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Christ, cannot possibly be true. It is remarkable that a doctrine directly contrary to the most plain and positive declarations of scripture should ever have gained such general consent, and become incorporated as an essential article in the christian faith. So extraordinary do I view this particular, that I consider it one of the strongest evidences of the truth of christianity. Though it may be thought a digression from our subject, I am disposed to notice, in this place, two important evidences of the truth and authenticity of divine revelation, one of which seems to have been designed for the conviction of the Gentiles, of the divinity of the prophecies of the old testament, and the other for ihe conviction of the Jews of the divinity of the

The first is the very remarkable fulfilment of the prophecies of the old testament, relating to the rejection and crucifixion of the Messiah, by the Jews. The Jews were traditionally educated to believe in a Messiah ;-their prophets frequently spake of him, and some of them pointed out the treatment which he would meet with from that very people who anxiously expected him. Such prophecies, to the coinnon judgment of mankind, must appear not a little improbable, and it is very evident that the rulers among the Jews were ignorant of the meaning of those prophecies, notwithstanding they professed to believe in them. The Gentiles might, with seeming plausibility, discredit the prophecies of a Messiah, they being so improbable. For who would expect to see these Jews, who were anxiously expecting their Messiah, fulfil that part of the prophecies which related to their rejecting him, and even putting him to death? But all these things were actually done by the

rulers, doctors, scribes and most religious people of the Jews. Here then the unexpected event took place, and the most improbable part of the prophecies was accomplished in a most signal manner. Of this circumstance the apostle of the Gentiles did not fail to make the best possible use in that memorable sermon which he delivered at Antioch, in a synagogue of the Jews, a part of which is recorded in the 13th of Acts. Paul, addressing the Jews, gives them a general sketch of God's dealings with their nation, and of his fulfilling his promise in raising up Jesus, of the seed of David, and coming in order to Christ, says, “ Men and brethren, children of the stock of Abraham, and whosoever among you feareth God, to you is the word of this salvation sent. For they that dwell at Jerusalem, and their rulers, because they knew him not, nor yet the voices of the prophets which are read every sabbath-day, they have fulfilled them in condemning him. Be it known unto fore, men and brethren, that through this man is preached unto you the forgiveness of sins; and by him all that believe are justified from all things, from which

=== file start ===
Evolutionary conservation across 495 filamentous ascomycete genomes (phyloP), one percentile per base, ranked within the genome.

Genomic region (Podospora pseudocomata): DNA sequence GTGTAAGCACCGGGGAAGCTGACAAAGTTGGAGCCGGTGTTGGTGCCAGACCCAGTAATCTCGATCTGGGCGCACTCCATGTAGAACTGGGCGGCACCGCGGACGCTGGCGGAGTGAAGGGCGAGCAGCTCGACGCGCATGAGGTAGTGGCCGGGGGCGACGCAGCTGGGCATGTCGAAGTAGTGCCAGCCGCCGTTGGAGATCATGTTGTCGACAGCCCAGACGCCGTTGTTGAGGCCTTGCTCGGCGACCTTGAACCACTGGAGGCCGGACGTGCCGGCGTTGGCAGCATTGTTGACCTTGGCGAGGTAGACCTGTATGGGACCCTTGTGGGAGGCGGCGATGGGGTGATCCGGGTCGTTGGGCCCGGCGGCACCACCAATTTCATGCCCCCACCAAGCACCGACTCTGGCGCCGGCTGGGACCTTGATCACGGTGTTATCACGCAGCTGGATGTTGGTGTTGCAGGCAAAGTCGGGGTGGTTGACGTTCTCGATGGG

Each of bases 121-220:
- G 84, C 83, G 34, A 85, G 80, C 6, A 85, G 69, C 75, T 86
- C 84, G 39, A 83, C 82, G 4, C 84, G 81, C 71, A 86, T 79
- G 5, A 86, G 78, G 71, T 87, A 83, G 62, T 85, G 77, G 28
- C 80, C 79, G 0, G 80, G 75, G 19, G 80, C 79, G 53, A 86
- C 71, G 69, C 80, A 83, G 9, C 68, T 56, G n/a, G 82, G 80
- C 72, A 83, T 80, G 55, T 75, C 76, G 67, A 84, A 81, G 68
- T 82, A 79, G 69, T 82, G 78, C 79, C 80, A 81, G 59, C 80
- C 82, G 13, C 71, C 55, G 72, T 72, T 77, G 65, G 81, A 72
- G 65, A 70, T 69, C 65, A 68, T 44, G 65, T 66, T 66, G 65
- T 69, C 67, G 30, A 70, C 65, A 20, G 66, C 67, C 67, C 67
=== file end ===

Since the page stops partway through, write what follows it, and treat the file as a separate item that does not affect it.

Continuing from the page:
ye could not be justified by the law of Moses. Beware, therefore, least that come upon you which is spoken of in the prophets. Behold, ye despisers, and wonder, and perish; for I work a work in your days, a work which

ye

shall in no wise believe, though a man declare it unto The Gentiles, on this occasion, were struck with conviction in their minds, of the truth of those prophecies which the Jews had so remarkably fulfilled, and desired to hear the word on the next sabbath. The report of Paul's preaching generally spread through the city, and almost the

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whole city assembled to hear. At this the envy of the Jews was moved, and they spake against those things which were spoken by Paul, contradicting and blaspheming. Then Paul and his companion boldly gave up the Jews in open assembly, to the blindness of their eyes and to the hardness of their hearts, and turned to the Gentiles with these words; “ For so hath the Lord commanded us, saying, I have set thee to be a light of the Gentiles, that thou shouldest be for salvation unto the ends of the earth.” At this the Gentiles believed, and glorified the word of the Lord.

The Gentiles, in this case, had as good a proof of the truth of the prophecies as the nature of the case could admit; and it was sufficient, by the blessing of God, to open their eyes to the light of divine revelation, and to the scheme of salvation by Jesus Christ. The reader will remember that they were first called christians at Antioch.